There is an argument that legal segregation is non-existent in contemporary society, which work to diminish the need for discussions of race and racial climate at PWCs as well as the existence of Black Studies, but contemporary issues instigated by color-blindness and meritocracy remain a barrier for systemic change that support an inclusive environment (Delgado, 1995 ; Guinier & Torres, 2002; Briscoe, 2008). Therefore, an examination of climate and culture is imperative when assessing the need for Black Studies at PWCs.

The disparity in enrollment and graduation among Black and White students illustrates this point. The National Center for Education Statistics (2012) reported that from 1976 to 2010, Black student enrollment increased from nine to 14% among American college students - five percent over 34 years. At UofL, Black student enrollment has slightly declined from 2008 to 2011 from 12.2% to 11.5% of the overall student population (Institutional Research, 2013) (1). Black students at UofL tend to have a slightly higher first-year retention rate than their White counterparts at an average of 78.5% and 76.4% respectively from 2000-2011. Yet, the gap between Black and White students' six-year graduation rate is far more significant at an average 40.1% and 48% respectively between 2006-2012. What created the gap between Black and White student degree completions? Across the literature, reasons differ on why Black students are more likely to dropout of college than their White counterparts, and include common issues such as finances, academic under-performance, feelings of alienation, and/or discrimination (Fischer, 2007). The increase in Black student enrollment in PWCs in recent decades presented a new challenge for Black students as the climate of these institutions was not always friendly and their programs were not always culturally sensitive.

The expectations and ways in which students engage campus resources remain a vital component of their success. Black students expect campus values and norms to be more liberal, but when this is not their experience, the university environment seems confusing and hostile (Gibbs, 1973). Students are not always able to articulate feelings of alienation or marginalization by faculty or their peers, they simply state they are not connected to the campus or the community. Although there are continued debates on how much racial identification impacts students' expectations and academic performances, and contrary to Smith's (1991) premise that racial identification was unrelated to Black students' academic performance due to the influences of historical events (Smith & Moore, 1983), students continue to experience covert forms of racism. Students who receive positive feedback about themselves from peers, faculty, staff, and administrators and are involved on campus tend to succeed at the college level (Davis, 1991). In fact, Adams (2005) reported the importance students placed on their academic success had a significant relationship to their feeling socially successful, fighting racism, and having interaction with students of the same race, all of which contributes to student persistence. Racial identification provides both the intellectual tools and insulation needed to survive within PWCs and build resiliency.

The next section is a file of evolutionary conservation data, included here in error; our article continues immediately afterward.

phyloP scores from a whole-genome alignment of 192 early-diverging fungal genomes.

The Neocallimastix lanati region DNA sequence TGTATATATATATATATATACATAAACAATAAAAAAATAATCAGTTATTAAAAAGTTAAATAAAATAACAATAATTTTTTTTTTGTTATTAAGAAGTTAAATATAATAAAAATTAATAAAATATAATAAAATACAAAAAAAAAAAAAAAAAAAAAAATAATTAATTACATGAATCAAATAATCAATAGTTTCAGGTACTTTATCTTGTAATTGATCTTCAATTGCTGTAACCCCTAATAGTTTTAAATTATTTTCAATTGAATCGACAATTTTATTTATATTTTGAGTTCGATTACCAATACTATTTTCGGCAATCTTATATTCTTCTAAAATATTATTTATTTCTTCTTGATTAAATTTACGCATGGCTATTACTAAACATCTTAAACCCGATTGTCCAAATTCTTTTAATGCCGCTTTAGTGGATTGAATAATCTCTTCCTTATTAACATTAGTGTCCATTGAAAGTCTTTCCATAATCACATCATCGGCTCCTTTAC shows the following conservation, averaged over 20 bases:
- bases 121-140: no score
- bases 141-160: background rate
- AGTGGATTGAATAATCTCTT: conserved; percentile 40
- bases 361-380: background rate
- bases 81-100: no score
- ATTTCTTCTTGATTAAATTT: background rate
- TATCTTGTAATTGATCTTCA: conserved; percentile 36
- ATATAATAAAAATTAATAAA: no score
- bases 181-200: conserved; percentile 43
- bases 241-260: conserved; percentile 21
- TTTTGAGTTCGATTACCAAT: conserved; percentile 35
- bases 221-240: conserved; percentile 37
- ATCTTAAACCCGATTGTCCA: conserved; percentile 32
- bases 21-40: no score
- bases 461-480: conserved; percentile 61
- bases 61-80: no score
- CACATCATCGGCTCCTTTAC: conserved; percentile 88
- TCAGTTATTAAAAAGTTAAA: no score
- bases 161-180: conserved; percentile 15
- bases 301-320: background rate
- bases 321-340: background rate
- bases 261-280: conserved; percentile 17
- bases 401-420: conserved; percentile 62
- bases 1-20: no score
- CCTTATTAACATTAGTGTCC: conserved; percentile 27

Fostering Resilience through PAS

Increasingly, more research has been devoted to understanding and reinforcing the resiliency of people to overcome adversity through positive psychology. There is debate in the literature on whether people are born with or are socialized to have resilient characteristics (e.g. strengths, skills, resources, supports, or coping strategies) known as protective factors. In attempting to predict these characteristics, Richardson (2002) described three waves of resiliency as (a) resilient qualities - descriptions of individual qualities, e.g. self-esteem and support systems, that predict social and personal success, (b) resiliency process -...